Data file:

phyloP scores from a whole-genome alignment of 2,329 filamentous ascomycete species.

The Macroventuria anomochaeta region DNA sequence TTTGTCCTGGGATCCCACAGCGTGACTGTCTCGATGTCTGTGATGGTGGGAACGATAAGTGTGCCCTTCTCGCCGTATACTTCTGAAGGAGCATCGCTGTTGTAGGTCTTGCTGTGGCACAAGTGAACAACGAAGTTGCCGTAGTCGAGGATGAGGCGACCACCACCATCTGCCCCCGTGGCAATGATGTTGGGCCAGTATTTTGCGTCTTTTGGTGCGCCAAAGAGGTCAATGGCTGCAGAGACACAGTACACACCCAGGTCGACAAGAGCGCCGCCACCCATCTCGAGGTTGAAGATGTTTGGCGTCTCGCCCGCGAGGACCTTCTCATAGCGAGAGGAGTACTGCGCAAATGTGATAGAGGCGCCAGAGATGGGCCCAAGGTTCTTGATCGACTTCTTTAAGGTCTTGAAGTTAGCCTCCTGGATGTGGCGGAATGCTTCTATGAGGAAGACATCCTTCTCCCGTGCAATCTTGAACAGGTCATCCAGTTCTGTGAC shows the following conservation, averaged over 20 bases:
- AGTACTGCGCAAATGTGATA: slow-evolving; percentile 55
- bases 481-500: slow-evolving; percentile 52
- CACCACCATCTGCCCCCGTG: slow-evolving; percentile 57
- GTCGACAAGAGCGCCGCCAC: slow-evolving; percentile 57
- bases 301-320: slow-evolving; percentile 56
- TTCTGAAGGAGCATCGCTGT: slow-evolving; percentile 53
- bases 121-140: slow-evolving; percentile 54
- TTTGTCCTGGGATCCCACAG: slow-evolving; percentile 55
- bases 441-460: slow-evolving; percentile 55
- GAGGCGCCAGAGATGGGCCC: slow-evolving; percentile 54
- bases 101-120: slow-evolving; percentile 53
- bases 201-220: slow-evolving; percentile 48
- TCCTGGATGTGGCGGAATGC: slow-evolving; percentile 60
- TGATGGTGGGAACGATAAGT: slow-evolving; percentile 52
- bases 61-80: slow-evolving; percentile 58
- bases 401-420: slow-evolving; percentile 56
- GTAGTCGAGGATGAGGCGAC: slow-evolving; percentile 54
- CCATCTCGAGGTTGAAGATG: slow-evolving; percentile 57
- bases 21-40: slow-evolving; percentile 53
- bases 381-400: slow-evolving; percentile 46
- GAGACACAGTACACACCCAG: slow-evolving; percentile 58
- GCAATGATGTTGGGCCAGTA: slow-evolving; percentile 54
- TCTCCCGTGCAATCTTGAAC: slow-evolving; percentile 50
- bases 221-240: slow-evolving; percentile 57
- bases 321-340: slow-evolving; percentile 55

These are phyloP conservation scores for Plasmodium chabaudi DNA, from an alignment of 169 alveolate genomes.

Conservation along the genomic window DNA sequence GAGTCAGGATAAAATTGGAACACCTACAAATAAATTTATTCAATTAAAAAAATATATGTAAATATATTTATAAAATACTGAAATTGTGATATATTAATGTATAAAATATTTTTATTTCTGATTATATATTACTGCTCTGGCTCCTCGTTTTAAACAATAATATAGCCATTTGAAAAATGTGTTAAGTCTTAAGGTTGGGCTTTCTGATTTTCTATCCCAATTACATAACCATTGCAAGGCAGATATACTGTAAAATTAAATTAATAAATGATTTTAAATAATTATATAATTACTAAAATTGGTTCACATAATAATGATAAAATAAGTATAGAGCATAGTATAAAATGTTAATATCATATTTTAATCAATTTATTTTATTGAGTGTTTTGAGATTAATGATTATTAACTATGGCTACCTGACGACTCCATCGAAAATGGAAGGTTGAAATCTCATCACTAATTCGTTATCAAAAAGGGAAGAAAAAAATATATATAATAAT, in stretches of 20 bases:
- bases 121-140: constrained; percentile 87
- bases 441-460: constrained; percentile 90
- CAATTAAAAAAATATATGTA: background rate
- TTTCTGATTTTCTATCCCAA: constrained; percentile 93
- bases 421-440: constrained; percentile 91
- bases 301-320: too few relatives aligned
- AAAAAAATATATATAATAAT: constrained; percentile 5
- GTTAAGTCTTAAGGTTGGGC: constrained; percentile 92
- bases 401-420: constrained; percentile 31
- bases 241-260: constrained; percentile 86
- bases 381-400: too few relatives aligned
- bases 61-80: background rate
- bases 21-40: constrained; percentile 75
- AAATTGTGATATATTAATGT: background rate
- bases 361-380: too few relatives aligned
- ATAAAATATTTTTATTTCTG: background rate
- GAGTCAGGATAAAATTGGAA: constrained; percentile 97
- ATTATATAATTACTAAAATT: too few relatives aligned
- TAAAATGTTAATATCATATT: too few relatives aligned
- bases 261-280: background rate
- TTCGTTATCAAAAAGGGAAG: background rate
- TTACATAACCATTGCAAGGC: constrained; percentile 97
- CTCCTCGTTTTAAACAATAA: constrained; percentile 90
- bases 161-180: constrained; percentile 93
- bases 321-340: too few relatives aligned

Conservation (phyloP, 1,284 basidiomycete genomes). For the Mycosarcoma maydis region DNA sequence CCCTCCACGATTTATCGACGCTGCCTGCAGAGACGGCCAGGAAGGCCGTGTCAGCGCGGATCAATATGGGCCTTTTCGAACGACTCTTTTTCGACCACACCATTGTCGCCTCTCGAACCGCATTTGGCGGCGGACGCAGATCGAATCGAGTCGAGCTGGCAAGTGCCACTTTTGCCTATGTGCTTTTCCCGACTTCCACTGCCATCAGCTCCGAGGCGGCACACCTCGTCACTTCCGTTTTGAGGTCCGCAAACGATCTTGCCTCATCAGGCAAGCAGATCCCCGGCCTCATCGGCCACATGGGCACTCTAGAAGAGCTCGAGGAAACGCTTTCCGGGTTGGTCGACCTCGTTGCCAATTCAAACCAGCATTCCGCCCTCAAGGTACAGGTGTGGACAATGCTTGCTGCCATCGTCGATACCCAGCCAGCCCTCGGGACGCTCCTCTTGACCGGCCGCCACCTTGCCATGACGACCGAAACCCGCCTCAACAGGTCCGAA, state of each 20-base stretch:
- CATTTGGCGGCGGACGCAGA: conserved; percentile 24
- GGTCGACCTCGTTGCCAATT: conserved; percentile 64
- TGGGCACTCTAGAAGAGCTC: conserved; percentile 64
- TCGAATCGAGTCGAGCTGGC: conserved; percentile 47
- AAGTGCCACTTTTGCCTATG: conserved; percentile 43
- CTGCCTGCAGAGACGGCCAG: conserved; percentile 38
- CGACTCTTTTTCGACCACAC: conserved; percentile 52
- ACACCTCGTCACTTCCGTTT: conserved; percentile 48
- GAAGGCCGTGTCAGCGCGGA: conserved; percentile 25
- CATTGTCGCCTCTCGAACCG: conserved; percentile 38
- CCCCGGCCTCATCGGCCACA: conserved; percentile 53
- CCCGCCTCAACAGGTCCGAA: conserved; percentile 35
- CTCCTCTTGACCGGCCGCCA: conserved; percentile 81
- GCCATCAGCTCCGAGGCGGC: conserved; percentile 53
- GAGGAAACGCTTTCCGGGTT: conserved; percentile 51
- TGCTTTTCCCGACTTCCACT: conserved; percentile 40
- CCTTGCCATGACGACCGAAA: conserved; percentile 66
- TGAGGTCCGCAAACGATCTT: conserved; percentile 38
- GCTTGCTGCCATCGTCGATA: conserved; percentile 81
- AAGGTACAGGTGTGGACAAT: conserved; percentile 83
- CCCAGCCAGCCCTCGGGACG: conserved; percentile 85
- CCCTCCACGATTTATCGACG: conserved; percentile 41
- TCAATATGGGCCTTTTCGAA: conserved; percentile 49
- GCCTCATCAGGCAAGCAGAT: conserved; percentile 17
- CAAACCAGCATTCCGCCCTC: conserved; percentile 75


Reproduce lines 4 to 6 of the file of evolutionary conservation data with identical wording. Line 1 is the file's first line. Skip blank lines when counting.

- bases 481-500: slow-evolving; percentile 52
- CACCACCATCTGCCCCCGTG: slow-evolving; percentile 57
- GTCGACAAGAGCGCCGCCAC: slow-evolving; percentile 57